The utility of peer group supervision for psychologists in practice.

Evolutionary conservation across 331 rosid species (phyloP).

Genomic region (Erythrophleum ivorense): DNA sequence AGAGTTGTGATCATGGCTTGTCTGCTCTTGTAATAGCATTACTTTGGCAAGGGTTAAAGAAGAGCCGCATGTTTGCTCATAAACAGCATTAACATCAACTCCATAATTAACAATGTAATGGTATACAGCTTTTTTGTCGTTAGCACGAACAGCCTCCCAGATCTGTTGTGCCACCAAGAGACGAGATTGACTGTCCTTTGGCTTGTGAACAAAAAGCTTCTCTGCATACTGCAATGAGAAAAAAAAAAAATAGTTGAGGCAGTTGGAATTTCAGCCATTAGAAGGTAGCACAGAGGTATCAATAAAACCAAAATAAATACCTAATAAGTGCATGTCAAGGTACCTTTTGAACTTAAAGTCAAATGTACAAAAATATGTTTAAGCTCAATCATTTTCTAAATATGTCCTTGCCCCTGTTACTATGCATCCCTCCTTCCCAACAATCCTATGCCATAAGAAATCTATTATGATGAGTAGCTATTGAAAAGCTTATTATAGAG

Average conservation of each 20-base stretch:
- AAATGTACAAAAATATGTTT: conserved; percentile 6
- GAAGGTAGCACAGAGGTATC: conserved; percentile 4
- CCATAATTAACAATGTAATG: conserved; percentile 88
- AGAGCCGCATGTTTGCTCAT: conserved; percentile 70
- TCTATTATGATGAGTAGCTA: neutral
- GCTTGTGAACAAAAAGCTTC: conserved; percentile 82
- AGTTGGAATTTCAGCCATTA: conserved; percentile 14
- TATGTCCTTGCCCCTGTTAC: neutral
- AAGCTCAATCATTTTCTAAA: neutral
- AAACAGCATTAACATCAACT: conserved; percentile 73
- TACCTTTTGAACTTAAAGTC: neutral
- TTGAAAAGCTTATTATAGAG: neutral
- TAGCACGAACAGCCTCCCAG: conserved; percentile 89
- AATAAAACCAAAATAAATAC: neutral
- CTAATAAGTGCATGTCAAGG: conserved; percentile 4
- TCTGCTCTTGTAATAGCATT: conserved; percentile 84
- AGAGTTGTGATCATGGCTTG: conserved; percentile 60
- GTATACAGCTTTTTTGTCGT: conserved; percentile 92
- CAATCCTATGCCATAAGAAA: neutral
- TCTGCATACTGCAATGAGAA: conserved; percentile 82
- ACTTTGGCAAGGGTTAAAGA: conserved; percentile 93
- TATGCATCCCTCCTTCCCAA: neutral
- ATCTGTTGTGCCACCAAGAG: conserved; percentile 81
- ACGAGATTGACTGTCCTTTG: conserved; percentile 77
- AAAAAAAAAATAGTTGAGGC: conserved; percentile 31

Peer group supervision has the potential to play an important role in the continuing professional development of practising psychologists, by providing a forum where practitioners can learn from each other in a supportive environment, while still maintaining their autonomy. However, research in the area is limited and theoretical conceptualisation around the topic is still at an elementary level. Therefore, one of the aims of this study was to evaluate the utility of peer group supervision for psychologists in practice. The second aim was to generate theory on the relationships between the various factors that play a role in determining the utility of peer group supervision and the mechanisms through which these factors operate. In order to achieve these aims, the research approach was exploratory and qualitative. The naturally occurring group processes of a single group of practising psychologists, who used a model of peer group supervision proposed by Akhurst (2000b), was the focus of this study. Five of their group sessions were audio-taped and transcribed to form the major data source. A brief questionnaire was also administered. A general analytical approach derived from grounded theory was used to analyse the data, with a particular focus on the processes and interactions within the group. Theoretical insights from the field of group dynamics were used to interpret and explain the findings generated from the analysis. The findings of this study suggest that peer group supervision has the potential to meet a number of the professional needs of practising psychologists and is therefore able to make a positive contribution to their professional development. A number of factors that mediate the potential utility of peer group supervision were identified. These factors include membership diversity, group developmental level, group orientation, facilitation style, interaction patterns and the use of structure. Plausible relationships between these factors were suggested, providing an initial picture of the complex interlocking web of factors that act on the group process to determine the utility of peer supervision groups. This understanding was used to suggest possible adaptations that may increase the utility of the model used to structure the group that participated in this study.